Marketplace of ideas

The first thing to know about the Church, is that she’s not for sale. So, too, the principles upon which Western Civilization was erected. We aren’t in a “marketplace of ideas.” If they are true, they are not fungible; if they are false, they are worthless.

I don’t just mean, sold for money. Many currencies are used to obtain things in this world, and money is among the cleanest: it can be seen, quantified, and accepted or rejected. Most financial corruption is straightforward. There is no difficulty in discovering the motive. The people who do it may lead otherwise commendable lives. That is, if you think bourgeois is commendable.

And the poor often make good, honest thieves. I was reminded of this by a wallet thief in Parkdale, recently — or “cutpurse,” as we would have called him, a couple of centuries ago, when the craft standards in this trade were higher. All he wanted was the cash. The cards he couldn’t use: they were cancelled too quickly, and those with pictures on them a waste of his precious time. So he left the wallet where it was likely to be returned to its owner. I’m sure he thinks himself a fine, decent, conscientious fellow for having done this. The hippies always taught, “Take only what you need.” Though had he been more of an antiquarian, he might have realized the wallet itself was worth more than the cash it contained.

Violence is also a currency, as Messrs Daish, Qaeda, Boko Haram, &c, remind us every day. It can be more efficient than money in getting what you want, and is quicker than queueing, though like money it requires good management to get the best results. Which is just where psychopaths most frequently go wrong: they do not think ahead.

Even violence may seem clean compared to other twists. I have come to think moral posturing is the dirtiest of all currencies or persuaders. It has the largest fallout. By mimicking the good, and providing cover for bad behaviour, it spreads. Hypocrisy comes into this: most, if not all who present themselves as moral exemplars are hypocrites, indeed: but hypocrisies can be exposed and derided. Rather, I think, the moral exhibitionism is the primary evil. It invites applause, and with applause, imitation.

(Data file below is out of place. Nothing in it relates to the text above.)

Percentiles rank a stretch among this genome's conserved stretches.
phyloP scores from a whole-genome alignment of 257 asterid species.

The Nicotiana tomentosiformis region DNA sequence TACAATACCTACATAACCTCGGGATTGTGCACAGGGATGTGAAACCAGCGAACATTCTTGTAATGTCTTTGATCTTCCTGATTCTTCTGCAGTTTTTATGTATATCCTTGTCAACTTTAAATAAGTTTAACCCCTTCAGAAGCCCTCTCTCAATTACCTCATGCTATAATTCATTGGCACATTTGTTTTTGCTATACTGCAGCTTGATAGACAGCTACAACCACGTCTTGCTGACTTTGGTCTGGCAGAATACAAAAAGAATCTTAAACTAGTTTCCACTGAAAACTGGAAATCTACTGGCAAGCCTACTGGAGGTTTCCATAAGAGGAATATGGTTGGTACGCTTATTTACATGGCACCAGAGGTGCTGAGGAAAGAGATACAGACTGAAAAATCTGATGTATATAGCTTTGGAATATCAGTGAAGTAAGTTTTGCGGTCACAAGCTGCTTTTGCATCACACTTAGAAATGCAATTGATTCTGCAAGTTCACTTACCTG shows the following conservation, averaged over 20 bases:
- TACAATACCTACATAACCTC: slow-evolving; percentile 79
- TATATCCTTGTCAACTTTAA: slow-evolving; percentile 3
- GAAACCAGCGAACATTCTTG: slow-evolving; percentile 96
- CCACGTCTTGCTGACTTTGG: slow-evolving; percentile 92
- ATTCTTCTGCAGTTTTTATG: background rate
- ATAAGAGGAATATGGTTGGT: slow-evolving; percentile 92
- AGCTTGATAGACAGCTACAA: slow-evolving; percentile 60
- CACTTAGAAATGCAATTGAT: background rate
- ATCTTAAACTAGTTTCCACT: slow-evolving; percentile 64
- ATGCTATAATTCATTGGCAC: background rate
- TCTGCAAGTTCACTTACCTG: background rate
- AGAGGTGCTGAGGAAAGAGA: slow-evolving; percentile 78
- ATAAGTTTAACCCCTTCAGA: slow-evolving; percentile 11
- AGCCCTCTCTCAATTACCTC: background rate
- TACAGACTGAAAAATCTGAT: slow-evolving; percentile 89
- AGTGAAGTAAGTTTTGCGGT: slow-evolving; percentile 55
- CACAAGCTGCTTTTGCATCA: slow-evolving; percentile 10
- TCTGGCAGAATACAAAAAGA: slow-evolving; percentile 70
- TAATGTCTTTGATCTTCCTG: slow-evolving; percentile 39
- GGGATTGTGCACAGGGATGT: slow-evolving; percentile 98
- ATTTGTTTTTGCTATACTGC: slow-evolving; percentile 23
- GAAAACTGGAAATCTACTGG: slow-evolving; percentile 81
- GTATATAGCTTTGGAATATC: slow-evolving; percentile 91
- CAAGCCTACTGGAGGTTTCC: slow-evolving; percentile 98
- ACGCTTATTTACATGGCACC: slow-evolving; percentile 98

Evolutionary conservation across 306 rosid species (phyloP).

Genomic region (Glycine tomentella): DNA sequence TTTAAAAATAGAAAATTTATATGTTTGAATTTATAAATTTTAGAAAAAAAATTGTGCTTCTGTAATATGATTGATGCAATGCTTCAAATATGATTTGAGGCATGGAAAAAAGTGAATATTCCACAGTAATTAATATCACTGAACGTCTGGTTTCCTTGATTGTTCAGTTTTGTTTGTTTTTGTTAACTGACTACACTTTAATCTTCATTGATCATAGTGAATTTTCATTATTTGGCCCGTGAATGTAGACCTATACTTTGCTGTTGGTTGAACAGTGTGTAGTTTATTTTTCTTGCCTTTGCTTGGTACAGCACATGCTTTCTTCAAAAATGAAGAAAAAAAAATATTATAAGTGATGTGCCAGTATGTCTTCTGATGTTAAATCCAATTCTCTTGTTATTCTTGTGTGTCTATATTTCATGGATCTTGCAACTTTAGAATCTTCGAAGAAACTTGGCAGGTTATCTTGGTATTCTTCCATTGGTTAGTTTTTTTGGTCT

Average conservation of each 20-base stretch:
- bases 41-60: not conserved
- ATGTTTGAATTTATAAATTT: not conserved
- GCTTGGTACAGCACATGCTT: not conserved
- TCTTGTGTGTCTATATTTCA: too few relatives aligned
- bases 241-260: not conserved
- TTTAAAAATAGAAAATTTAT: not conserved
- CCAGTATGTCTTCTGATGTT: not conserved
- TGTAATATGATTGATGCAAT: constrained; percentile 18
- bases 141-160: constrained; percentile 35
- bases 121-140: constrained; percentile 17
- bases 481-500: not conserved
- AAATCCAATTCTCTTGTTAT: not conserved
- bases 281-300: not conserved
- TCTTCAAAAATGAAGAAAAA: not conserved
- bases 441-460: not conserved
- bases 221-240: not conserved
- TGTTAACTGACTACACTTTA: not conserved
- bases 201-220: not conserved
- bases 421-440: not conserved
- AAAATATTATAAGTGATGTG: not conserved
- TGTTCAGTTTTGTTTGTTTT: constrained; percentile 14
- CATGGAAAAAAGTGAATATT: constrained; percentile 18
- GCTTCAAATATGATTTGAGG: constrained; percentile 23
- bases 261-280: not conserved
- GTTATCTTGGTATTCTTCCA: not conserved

In the world of media and politics I have passed through, the biggest rewards were available almost exclusively to stuntmen (and stuntwomen) of this kind. Few of the most successful, it seemed to me, were in it for money alone; though few failed to see the main chances. Often, vanity got the better of them: they did not see the shoals in the course of self-promotion. For many, it was a short journey, to where something more mephitic came into play; something like a desire to be worshipped. Causes they might think they served, but they weren’t much moved by the consequences.

This is what was on display in Baltimore last week, and has been in many American inner cities. The looting and rioting is done by small people who “don’t know any better” when an opportunity comes to hand. The cost is much less in immediate property damage, than in the loss of order over time, which will be theirs to pay. They are not manipulators, but manipulees.